First-Quarter Media M&A Dips
Rush to close deals by end of 2012 creates Q1 vacuum.
First-quarter media M&A failed to surpass or even catch up with volume and value totals in the same period last year, says a report from media bankers The Jordan, Edmiston Group, Inc. Total deal value across the 10 sectors tracked by the firm dropped 38 percent, while the number of deals dipped by 6 percent.
A late-game surge in transactions last year helped propel full-year M&A 50 percent higher in volume than in 2011. Sellers rushed to close deals by the end of the year due to anticipated increases in capital gains taxes. But that rush created a vacuum in early 2013 dealmaking, slowing transaction volume and value down, says Scott Peters, co-president of JEGI.
The Marketing Services & Technology sector once again led the way in volume and value for the quarter, but came up 13 and 14 percent lower, respectively, than the same period last year. In the first quarter this year there were 118 deals worth a total of $2.5 billion, says the report.
While not yet at the same level, Mobile Media & Technology was the only sector to increase in both deal value and volume—its 41 deals for the quarter were valued at $819 million.
B-to-b media was way up in value for the quarter (61percent) and there was one fewer deal, bringing the total to 8.
Similarly, there were 11 consumer magazine deals, 5 fewer than in the first quarter of 2012, but the value was up 120 percent to $183 million.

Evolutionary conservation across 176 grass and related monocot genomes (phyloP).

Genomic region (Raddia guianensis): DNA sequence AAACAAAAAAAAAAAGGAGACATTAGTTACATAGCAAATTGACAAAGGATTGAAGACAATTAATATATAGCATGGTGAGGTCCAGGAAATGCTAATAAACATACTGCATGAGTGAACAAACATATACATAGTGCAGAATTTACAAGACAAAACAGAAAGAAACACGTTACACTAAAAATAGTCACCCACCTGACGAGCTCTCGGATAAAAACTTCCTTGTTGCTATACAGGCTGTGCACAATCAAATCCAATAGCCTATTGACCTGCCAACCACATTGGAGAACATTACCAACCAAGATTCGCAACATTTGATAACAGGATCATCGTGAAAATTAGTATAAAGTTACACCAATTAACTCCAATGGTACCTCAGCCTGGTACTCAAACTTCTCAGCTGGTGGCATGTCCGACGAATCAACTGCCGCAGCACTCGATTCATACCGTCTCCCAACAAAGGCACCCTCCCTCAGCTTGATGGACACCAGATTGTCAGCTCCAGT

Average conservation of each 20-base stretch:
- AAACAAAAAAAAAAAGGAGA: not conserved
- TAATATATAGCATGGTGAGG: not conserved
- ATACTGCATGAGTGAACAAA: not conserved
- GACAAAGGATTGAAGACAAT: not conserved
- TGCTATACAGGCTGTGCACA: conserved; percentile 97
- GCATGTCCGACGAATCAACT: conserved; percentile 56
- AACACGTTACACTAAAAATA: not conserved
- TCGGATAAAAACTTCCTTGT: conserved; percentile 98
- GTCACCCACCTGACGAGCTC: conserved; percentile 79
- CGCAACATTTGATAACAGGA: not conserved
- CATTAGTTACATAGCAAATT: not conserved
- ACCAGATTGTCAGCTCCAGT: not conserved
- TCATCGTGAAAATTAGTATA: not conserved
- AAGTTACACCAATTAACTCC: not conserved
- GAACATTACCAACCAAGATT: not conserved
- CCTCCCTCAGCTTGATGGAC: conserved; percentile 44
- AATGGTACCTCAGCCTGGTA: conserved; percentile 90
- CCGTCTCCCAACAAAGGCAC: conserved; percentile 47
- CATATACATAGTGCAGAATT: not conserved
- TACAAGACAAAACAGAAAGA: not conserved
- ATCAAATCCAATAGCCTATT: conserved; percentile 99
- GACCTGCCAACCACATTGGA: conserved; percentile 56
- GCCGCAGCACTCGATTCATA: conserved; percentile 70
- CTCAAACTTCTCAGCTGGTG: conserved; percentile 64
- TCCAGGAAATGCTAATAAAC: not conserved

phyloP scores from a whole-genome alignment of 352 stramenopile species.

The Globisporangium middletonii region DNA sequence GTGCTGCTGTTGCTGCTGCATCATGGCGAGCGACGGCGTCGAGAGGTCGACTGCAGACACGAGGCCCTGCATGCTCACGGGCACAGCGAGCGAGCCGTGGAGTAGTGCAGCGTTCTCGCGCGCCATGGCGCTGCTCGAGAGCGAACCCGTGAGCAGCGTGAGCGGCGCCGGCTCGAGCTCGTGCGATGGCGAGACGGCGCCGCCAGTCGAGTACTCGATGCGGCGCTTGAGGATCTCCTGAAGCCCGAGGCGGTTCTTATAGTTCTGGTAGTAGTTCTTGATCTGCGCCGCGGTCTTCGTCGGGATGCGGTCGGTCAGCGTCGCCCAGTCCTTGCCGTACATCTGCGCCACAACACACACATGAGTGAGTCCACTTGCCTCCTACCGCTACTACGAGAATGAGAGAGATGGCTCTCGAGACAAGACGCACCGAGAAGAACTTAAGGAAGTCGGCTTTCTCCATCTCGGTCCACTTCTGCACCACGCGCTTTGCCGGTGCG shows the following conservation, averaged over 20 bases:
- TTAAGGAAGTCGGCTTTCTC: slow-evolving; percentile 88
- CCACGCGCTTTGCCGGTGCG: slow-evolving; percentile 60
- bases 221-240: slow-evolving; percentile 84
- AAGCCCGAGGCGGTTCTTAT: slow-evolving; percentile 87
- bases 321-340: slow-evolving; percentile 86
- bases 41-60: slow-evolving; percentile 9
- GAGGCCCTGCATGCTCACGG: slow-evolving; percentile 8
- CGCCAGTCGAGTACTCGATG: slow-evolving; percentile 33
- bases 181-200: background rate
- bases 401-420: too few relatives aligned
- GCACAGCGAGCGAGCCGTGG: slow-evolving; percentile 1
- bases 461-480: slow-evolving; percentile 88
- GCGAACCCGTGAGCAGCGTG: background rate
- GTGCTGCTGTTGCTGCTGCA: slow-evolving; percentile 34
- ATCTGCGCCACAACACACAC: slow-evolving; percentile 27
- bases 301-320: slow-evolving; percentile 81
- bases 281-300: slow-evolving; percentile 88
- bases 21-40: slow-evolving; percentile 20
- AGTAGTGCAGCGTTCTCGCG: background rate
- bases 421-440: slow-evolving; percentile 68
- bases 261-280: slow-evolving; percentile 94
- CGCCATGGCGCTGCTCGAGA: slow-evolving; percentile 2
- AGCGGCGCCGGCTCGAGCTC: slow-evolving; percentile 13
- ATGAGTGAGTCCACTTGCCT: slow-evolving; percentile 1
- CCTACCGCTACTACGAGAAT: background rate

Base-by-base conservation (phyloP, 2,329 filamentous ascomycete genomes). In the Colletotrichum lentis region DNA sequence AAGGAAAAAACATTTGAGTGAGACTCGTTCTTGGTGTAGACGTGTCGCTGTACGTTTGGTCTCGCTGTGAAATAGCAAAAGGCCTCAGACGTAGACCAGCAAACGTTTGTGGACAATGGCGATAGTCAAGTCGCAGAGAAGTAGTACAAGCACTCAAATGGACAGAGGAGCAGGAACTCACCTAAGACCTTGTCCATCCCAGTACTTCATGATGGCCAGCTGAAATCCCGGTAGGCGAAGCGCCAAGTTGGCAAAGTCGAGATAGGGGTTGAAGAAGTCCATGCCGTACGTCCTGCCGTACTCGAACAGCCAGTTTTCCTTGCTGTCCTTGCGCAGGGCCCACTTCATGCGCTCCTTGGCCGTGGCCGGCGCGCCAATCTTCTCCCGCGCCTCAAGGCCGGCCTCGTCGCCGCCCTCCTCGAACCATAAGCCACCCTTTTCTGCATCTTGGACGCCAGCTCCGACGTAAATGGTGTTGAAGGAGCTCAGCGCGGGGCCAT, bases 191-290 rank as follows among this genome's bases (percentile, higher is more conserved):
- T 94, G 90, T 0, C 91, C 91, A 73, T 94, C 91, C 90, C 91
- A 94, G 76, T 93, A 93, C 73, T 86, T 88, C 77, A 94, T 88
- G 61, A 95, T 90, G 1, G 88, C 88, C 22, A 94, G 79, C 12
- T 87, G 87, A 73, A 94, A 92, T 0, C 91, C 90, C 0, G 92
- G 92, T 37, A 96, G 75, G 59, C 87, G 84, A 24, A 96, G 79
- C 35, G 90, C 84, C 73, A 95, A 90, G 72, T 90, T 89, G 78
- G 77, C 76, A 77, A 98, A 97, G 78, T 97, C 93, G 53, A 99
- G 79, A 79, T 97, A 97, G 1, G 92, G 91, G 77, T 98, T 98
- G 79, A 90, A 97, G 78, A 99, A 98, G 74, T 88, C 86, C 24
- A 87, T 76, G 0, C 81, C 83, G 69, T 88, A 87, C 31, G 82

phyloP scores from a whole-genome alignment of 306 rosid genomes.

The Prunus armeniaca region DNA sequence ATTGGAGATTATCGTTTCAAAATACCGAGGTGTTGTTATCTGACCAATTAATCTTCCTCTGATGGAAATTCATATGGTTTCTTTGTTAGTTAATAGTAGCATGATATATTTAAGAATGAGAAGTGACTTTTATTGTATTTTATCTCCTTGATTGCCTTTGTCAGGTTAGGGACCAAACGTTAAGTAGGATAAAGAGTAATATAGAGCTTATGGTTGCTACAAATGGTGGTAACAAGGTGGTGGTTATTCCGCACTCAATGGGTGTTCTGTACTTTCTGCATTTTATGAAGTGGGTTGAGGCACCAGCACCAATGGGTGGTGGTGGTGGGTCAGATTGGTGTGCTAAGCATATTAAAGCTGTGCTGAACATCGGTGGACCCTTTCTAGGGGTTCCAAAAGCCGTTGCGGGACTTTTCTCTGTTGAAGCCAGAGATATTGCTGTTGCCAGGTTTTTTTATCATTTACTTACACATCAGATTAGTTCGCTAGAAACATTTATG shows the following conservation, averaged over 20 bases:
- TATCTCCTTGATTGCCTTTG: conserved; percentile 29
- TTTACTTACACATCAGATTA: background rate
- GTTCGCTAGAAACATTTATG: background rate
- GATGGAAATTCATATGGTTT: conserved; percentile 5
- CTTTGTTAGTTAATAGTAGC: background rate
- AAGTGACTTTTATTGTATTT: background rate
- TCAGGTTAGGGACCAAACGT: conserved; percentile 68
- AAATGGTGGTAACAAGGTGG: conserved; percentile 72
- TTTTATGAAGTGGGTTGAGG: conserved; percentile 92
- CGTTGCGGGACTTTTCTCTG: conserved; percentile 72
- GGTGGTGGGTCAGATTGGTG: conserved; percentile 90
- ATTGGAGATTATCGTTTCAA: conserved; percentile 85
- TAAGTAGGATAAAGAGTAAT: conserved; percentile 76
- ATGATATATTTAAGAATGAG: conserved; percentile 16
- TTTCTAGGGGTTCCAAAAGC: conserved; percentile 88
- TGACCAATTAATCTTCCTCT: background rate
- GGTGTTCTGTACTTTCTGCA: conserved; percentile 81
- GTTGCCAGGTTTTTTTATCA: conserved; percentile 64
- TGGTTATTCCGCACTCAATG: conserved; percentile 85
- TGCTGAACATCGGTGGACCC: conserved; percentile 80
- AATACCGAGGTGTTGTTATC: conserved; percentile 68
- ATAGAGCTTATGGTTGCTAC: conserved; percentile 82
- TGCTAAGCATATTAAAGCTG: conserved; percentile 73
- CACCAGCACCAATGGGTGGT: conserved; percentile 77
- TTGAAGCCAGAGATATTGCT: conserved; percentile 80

There were 16 Exhibition & Conference deals, one more than last year, but value dropped 38 percent to $164 million.
According to JEGI, 2012 was a big year for leveraged financing, with lenders continuing to show interest in media. This, says the firm, bodes well for 2013, with acquisitions being made by a mix of financial and strategic buyers.
"The banks were back to business last year," says Peters. "We didn’t have any major shocks to the system, there’s pent up demand for capital and lenders came back in force."
Additionally, with interest rates on the low end, private equity players were lining up to refinance their debt, which drove much of the leverage financing and also edged up lending multiples a full point to 5-times EBITDA, notes Peters.
JEGI expects deal volume to return to more robust levels by the second half, again driven largely by smaller deals for assets with high-growth and transformational potential. Peppered in there, however, will be some movement of the larger portfolio companies as well.